The TSPS center 100 operates in response to signals from a Stored Program Controller (SPC) 105 which in turn operates in response to information stored in a memory circuit 114. Each trunk from the local telephone office 101 is connected to an associated local trunk circuit 103-1 through 103-n and each trunk from a CAMA office 140 is connected to an associated CAMA trunk circuit 118-1 through 118-n. Both the local and CAMA trunk circuits are connected to the switching network 104. A trunk scanner circuit 334 periodically determines if requests for service are present at any of the trunk circuits 103-1 through 103-n or 118-1 through 118-n and notifies SPC 105 when such requests are present. TSPS center 100 further comprises a position scanner circuit 342 which determines the availability of operator positions 109-1 through 109-n for providing service. Although not utilized in the present embodiment, a position scanning function can be performed by periodically checking registers in memory 114 indicative of the status of the positions thereby avoiding a scanning of the positions 109-1 through 109-n directly. The particular arrangement utilized for position scanning is not critical in the present invention. Generally, trunk scanner circuit 334 detects requests for service and notifies the SPC 105 which trunk is making the request. SPC 105, based on the information from the position scanner 342, then generates signals for controlling the system to connect the requesting trunk to an available one of the operator positions 109-1 through 109-n. From time to time, more requests for service occur than there are operator positions to serve them. When this happens, the subscriber requests are placed in a queue and served when the positions become available. The operation of the TSPS shown in FIG. 1 is described in detail in R. J. Jaeger, Jr., et al., U.S. Pat. No. 3,484,560, issued Dec. 16, 1969, and in The Bell System Technical Journal, Volume 49, No. 10, December, 1970, pp. 2417 through 2729.
The only service provided to subscribers of the CAMA office 140 is that of receiving and recording the calling party's telephone number. Any operator service, e.g., person-to-person, collect, etc., can be provided to subscribers of the local office 101. Human factor studies and certain circuitry limitations suggest that a local office subscriber should be served within approximately sixty seconds and that a CAMA office subscriber should be served within approximately twenty seconds of the receipt by the TSPS center 100 of the requests from the subscriber. When the number of requests in the queue gets too large, it may be impossible to serve them within their service acceptability time. Accordingly, limits are placed on the number of subscribers allowed to queue while waiting for service. The present invention is a method of limiting the queuing subscribers and apparatus for performing the method when classes of subscribers have different service acceptability standards.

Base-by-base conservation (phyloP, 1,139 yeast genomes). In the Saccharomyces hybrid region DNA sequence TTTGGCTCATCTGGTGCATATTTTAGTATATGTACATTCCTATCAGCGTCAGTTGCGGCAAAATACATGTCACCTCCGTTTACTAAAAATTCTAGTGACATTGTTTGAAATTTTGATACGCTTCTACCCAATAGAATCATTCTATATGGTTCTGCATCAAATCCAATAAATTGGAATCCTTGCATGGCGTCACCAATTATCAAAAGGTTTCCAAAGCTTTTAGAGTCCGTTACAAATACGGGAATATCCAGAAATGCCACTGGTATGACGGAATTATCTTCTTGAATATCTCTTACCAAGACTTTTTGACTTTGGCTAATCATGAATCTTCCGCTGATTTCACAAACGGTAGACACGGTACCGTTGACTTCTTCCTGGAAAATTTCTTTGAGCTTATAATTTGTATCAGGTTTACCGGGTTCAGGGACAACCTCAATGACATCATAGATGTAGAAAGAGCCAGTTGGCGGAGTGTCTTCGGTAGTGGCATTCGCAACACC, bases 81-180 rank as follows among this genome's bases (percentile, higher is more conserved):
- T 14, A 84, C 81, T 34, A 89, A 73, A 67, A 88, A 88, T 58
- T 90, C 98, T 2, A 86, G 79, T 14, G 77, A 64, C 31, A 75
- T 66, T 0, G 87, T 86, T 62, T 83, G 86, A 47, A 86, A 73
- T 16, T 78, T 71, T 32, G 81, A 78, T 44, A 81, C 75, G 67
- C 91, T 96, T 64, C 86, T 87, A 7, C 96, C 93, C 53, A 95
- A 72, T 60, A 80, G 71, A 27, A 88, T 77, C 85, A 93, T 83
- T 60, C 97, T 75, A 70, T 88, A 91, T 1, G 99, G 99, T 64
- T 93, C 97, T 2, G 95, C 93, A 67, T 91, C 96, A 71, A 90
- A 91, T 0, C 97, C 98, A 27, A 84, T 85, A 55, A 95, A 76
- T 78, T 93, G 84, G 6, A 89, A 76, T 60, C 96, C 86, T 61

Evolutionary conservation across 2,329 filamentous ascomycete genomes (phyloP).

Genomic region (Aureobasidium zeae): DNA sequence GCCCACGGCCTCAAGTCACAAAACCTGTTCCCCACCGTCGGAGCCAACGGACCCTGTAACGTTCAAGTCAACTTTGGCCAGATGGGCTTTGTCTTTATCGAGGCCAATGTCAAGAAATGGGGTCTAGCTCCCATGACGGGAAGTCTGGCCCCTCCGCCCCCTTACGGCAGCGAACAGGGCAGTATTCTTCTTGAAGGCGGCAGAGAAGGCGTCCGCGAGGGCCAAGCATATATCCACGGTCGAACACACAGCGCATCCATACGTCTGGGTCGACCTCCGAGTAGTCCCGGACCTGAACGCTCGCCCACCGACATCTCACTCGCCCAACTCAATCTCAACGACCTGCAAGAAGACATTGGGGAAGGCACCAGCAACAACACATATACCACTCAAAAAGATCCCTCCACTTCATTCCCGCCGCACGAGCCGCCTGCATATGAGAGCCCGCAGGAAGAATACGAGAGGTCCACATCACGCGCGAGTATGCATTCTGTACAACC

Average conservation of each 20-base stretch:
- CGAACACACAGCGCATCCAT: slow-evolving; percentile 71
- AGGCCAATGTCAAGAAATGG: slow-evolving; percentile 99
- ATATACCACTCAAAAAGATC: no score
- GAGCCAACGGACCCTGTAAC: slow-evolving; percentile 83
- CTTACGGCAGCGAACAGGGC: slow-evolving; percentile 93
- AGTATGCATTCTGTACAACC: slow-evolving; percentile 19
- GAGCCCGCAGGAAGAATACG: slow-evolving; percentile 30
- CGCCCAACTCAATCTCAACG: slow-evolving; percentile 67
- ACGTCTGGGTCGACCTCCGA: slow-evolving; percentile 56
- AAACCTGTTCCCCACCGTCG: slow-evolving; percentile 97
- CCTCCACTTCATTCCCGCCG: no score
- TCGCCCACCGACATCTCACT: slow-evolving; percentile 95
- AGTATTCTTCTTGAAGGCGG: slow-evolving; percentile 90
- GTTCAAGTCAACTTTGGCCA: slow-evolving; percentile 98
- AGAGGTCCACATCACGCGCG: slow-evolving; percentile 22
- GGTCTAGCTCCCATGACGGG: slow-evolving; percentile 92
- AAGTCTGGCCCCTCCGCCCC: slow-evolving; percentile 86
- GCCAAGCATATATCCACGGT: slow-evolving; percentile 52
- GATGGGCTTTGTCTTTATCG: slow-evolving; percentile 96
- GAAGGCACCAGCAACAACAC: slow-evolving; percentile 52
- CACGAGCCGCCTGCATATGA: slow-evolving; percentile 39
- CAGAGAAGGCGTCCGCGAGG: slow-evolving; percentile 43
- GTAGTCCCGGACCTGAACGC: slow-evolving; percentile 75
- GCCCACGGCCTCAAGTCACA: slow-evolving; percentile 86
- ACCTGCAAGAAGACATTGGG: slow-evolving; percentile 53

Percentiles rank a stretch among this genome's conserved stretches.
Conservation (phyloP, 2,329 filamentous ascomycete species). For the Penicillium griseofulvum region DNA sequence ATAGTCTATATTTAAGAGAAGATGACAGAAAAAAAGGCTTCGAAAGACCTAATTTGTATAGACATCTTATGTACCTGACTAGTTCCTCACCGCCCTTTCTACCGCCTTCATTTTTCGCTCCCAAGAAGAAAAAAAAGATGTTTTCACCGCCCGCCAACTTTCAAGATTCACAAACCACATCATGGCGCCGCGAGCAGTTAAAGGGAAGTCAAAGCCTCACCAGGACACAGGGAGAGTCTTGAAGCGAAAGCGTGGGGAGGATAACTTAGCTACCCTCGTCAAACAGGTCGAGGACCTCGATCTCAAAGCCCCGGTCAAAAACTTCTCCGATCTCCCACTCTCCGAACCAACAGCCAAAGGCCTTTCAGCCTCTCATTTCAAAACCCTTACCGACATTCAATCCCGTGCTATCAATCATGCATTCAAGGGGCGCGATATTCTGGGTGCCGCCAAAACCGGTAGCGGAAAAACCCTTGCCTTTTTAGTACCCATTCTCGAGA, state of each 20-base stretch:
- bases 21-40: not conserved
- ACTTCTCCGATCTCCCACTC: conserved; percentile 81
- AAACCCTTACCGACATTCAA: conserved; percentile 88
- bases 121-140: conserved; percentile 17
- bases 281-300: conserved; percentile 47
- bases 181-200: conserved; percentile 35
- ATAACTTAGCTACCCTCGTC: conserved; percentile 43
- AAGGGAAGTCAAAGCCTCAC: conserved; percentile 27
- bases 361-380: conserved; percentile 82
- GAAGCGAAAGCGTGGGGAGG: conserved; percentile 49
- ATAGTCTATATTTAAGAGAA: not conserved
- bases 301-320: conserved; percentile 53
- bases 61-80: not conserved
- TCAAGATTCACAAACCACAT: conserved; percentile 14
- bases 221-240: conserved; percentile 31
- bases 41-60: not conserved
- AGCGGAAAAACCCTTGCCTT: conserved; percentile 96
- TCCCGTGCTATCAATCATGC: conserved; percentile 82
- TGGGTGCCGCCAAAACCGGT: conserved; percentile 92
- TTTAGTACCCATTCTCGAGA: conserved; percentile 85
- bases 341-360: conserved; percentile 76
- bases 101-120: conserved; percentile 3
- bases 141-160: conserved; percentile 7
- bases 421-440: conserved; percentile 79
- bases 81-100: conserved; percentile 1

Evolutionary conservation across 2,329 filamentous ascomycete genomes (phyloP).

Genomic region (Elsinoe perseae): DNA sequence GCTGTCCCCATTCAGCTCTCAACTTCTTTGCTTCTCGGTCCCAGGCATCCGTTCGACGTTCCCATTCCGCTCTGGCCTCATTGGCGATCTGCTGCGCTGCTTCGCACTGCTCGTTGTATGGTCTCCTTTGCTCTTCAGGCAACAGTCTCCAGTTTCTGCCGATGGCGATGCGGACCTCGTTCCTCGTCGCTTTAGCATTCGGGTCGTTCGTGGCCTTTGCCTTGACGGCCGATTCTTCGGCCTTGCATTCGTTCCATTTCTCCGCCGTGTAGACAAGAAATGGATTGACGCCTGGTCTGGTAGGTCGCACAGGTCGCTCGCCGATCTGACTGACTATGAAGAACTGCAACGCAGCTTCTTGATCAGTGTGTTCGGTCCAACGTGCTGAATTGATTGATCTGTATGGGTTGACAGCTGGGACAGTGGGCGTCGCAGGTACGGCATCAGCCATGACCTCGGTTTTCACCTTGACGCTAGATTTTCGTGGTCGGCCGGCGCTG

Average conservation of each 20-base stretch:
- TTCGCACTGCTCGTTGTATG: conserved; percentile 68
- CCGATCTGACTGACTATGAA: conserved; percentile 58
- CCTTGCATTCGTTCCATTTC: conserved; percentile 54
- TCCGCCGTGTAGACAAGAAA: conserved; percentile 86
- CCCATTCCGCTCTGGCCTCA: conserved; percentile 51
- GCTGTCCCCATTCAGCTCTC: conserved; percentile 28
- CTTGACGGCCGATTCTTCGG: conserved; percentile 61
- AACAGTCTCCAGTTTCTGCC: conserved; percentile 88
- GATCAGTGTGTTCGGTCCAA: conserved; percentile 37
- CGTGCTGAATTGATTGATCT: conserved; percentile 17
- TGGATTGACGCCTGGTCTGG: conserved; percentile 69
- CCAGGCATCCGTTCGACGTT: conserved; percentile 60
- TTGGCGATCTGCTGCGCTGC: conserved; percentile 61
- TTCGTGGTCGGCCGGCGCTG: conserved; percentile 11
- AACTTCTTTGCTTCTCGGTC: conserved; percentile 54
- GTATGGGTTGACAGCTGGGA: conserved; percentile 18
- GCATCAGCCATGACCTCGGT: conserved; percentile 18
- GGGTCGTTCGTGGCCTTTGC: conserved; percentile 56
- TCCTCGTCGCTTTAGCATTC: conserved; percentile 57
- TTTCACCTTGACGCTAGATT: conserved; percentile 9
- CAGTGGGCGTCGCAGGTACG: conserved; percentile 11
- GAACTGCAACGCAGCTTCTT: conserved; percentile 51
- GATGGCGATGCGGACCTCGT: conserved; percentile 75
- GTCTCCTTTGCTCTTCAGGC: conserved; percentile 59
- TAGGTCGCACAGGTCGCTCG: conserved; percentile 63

FIG. 2 represents certain registers employed in the present embodiment. These registers are comprised of storage areas in memory circuit 114, however, the exact location of these registers is immaterial to the invention. Two queues, called the local queue and the CAMA queue, are established in accordance with the present embodiment. The local queue is used to store local subscriber requests for service and the CAMA queue is used to store CAMA subscriber requests. Each queue is associated with a queue identity register shown in FIG. 2 as local queue identity register 201 and CAMA queue identity register 202. These registers contain information useful in controlling their associated queue of service requests. Each of the local trunk circuits 103-1 through 103-n is uniquely associated with a trunk register such as local trunk register 203 (FIG. 2) and each CAMA trunk circuit 118-1 through 118-n is uniquely associated with a CAMA register such as CAMA trunk register 204 (FIG. 2). A queue of service requests from subscribers of the local telephone office 101 comprises a sequence of bidirectionally linked local trunk registers. Each local trunk register in a queue accordingly stores the address of the immediately preceding local trunk register in the queue and the immediately subsequent local trunk register in the queue, if such a subsequent register exists. The local queue identity register 201 stores the identities of both the first and the last local trunk registers in its associated queue so that the local office queue can be located at any time. The CAMA queue is a bidirectionally linked list of CAMA trunk registers which can be identified by the addresses of the first and last CAMA registers stored by the CAMA queue identity register 202.
FIG. 5 is a general block diagram of a portion of SPC 105. SPC 105 operates in response to information, including both instructions and data, obtained from a memory circuit 114 (FIG. 1). This information is obtained from memory circuit 114 in response to addresses transmitted on a memory address bus 504. Memory circuit 114 responses which can include both data and instructions are transmitted to a memory access register 501. Instructions received by memory access register 501 are transmitted to an order register 503 via an instruction register 502. These instructions are combined with timing signals from a clock circuit 505 to control the overall operation of SPC 105. Other information received by memory access register 501 can be gated to various registers and circuits included in SPC 105 as is described in detail in the afore-mentioned The Bell System Technical Journal article and Jaeger patent.